442_Indexes

442_Indexes - Indexing CS442 TreeStructuredIndexes...

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Indexing CS 442
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Tree-Structured Indexes
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Introduction As for any index, 3 alternatives for data entries  k* :  Data record with key value  k  < k , rid of data record with search key value  k >  < k , list of rids of data records with search key  k > Choice is orthogonal to the  indexing technique  used to locate data entries  k* . Tree-structured indexing techniques support  both  range searches  and  equality searches . ISAM :   static structure;    B+ tree :   dynamic,  adjusts gracefully under inserts and deletes.
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Range Searches `` Find all students with gpa > 3.0 ’’ If data is in sorted file, do binary search to find  first such student, then scan to find others. Cost of binary search can be quite high. Simple idea:  Create an `index’ file.   Can do binary search on (smaller) index file! Page 1 Page 2 Page N Page 3 Data File k2 kN k1 Index File
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B+ Tree: Most Widely Used Index Insert/delete at log  F  N cost; keep tree  height- balanced .    (F = fanout, N = # leaf pages) Minimum 50% occupancy (except for root).  Each  node contains  d  <=   m   <= 2 d  entries.  The  parameter  d  is called the  order  of the tree. Supports equality and range-searches efficiently. Index Entries Data Entries ("Sequence set") (Direct search)
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Example B+ Tree Search begins at root, and key comparisons  direct it to a leaf. Search for 5*, 15*, all data entries >= 24* . ..   Based on the search for 15*, we know  it is not in the tree! Root 17 24 30 2* 3* 5* 7* 14* 16* 19* 20* 22* 24* 27* 29* 33* 34* 38* 39* 13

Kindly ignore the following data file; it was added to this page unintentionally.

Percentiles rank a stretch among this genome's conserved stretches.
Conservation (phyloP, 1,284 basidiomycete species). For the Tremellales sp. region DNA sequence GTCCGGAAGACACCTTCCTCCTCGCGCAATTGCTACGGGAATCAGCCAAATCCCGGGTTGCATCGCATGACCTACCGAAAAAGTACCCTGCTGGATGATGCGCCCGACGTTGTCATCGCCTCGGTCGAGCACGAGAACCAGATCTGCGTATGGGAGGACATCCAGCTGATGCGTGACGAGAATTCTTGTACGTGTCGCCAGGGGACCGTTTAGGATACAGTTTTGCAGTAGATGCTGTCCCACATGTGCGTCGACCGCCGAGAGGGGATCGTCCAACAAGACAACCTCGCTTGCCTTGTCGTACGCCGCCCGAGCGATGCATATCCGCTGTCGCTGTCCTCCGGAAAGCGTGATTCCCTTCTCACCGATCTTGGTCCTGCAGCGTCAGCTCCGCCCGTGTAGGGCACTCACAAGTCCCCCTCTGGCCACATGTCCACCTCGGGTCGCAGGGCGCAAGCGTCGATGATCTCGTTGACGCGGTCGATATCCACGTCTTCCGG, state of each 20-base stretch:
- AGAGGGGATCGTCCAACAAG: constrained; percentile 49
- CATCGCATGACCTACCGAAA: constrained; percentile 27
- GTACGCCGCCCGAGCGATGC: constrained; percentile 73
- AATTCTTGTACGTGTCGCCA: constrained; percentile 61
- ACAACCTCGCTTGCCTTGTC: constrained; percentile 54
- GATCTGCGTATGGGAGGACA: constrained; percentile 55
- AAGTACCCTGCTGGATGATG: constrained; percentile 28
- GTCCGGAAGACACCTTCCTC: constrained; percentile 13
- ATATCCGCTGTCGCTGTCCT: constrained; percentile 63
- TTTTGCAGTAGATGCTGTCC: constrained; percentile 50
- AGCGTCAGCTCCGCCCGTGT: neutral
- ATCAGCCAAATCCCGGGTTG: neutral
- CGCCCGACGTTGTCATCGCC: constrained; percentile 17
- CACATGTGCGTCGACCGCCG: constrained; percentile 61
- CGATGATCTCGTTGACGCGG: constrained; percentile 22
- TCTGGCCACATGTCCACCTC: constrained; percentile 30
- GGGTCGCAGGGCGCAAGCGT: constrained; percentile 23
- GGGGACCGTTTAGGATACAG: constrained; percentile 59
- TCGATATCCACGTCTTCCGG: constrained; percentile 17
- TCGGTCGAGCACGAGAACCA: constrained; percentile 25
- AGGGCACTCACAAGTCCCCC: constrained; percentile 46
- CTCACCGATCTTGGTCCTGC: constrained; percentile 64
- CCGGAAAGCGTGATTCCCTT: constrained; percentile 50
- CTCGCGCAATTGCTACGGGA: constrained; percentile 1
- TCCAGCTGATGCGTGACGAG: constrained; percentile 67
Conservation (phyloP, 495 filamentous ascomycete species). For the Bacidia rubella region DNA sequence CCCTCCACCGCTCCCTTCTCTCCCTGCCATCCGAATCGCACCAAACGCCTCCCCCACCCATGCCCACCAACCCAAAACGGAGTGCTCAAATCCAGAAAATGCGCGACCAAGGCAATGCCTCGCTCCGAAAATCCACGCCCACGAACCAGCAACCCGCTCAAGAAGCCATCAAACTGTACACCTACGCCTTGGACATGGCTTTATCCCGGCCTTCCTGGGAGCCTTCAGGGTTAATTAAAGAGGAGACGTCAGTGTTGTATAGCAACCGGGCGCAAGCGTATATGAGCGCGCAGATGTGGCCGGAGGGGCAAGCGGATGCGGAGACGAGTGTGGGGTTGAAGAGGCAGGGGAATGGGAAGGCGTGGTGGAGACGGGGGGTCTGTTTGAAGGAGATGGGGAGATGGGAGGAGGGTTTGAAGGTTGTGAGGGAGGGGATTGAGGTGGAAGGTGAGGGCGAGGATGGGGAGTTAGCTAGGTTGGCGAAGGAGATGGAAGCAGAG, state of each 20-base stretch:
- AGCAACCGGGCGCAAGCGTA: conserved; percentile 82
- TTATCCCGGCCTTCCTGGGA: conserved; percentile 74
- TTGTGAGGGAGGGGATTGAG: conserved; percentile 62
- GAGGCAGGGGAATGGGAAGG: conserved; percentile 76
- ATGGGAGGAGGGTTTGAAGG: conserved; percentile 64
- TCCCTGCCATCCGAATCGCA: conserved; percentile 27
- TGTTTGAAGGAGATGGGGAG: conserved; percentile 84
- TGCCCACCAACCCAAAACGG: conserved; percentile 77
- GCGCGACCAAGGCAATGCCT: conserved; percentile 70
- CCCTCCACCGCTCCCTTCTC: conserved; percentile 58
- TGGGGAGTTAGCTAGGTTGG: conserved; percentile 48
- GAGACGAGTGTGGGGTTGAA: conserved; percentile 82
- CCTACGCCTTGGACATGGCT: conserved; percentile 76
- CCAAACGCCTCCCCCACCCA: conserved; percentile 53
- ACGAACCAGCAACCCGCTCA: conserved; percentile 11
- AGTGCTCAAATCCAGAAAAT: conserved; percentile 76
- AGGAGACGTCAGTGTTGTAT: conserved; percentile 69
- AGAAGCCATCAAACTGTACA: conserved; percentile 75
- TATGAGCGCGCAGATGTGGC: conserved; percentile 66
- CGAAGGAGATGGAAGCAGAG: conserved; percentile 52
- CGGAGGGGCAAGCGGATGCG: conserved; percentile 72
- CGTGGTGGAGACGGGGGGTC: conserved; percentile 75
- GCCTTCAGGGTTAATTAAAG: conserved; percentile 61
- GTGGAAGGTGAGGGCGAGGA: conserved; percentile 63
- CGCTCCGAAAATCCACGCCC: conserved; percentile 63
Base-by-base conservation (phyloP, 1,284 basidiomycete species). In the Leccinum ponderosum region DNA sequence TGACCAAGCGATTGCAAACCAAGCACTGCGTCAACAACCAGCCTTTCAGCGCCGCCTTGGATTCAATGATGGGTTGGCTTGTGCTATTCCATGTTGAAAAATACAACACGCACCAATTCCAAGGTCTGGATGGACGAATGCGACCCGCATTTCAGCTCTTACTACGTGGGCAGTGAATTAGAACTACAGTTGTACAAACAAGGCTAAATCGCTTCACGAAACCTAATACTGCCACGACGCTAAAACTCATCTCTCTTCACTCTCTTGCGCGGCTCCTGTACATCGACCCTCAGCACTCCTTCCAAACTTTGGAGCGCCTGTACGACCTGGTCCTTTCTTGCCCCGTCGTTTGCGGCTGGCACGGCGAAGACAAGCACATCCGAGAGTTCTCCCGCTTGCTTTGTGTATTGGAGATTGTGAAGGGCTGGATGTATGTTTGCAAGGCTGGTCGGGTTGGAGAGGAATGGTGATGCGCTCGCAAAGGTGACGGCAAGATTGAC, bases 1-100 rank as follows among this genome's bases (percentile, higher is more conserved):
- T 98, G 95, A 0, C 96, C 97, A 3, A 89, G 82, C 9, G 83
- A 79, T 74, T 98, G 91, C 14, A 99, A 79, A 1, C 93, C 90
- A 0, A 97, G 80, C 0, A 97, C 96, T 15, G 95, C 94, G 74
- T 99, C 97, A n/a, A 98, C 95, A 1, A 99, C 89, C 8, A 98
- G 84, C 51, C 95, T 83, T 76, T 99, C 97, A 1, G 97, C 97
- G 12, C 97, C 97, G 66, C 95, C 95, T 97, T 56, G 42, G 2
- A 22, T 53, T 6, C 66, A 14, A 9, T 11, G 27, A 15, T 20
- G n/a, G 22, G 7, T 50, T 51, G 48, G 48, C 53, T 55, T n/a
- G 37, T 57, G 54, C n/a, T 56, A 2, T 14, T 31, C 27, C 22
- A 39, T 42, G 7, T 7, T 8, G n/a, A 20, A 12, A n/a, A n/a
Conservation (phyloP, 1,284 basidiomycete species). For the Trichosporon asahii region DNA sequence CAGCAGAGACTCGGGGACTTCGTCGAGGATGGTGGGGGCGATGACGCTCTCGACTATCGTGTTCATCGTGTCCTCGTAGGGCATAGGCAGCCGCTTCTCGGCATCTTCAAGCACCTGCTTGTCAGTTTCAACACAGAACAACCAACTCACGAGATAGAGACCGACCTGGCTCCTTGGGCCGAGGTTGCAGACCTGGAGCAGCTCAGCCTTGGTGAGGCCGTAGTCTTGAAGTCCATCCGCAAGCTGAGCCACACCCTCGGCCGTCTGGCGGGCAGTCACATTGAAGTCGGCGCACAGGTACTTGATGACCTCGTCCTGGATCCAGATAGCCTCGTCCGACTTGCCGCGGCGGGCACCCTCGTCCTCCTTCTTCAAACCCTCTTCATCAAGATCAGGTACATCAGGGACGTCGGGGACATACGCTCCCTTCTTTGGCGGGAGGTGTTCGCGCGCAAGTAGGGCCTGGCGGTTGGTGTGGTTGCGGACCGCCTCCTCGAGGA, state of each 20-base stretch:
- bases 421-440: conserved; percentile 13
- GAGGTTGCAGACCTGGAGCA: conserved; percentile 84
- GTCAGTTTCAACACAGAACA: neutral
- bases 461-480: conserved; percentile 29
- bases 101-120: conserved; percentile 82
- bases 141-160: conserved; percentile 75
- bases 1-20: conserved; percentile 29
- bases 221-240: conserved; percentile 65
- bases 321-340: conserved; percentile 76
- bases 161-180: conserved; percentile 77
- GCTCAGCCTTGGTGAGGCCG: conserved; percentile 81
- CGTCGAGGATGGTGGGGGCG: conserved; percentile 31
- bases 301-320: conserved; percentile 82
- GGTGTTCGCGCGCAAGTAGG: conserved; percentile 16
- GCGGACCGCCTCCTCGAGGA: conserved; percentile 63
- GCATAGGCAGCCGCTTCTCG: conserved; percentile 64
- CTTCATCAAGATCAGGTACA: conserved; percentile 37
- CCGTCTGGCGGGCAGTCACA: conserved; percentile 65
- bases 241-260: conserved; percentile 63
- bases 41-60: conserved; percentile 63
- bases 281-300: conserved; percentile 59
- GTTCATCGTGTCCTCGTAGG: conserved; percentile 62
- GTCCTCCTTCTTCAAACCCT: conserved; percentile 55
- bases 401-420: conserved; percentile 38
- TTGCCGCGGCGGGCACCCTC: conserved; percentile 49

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B+ Trees in Practice Typical order: 100.  Typical fill-factor: 67%. average fanout = 133 Typical capacities: Height 4: 133 4  = 312,900,700 records Height 3: 133 3  =     2,352,637 records Can often hold top levels in buffer pool: Level 1 =           1 page  =     8 Kbytes Level 2 =      133 pages =     1 Mbyte Level 3 = 17,689 pages = 133 MBytes       
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Inserting a Data Entry into a B+ Tree Find correct leaf  L.   Put data entry onto  L . If  has enough space,  done ! Else, must  split    L (into L and a new node L2) Redistribute entries evenly,  copy up   middle key. Insert index entry pointing to  L2  into parent of  L . This can happen recursively To split index node, redistribute entries evenly, but  push up   middle key.  (Contrast with leaf splits.) Splits “grow” tree; root split increases height.   Tree growth: gets  wider  or  one level taller at top.
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Inserting 8* into Example B+ Tree Observe how  minimum  occupancy is  guaranteed in  both leaf and  index pg splits.
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This note was uploaded on 02/24/2011 for the course CS 442 taught by Professor Mlittman during the Fall '08 term at Rutgers.

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442_Indexes - Indexing CS442 TreeStructuredIndexes...

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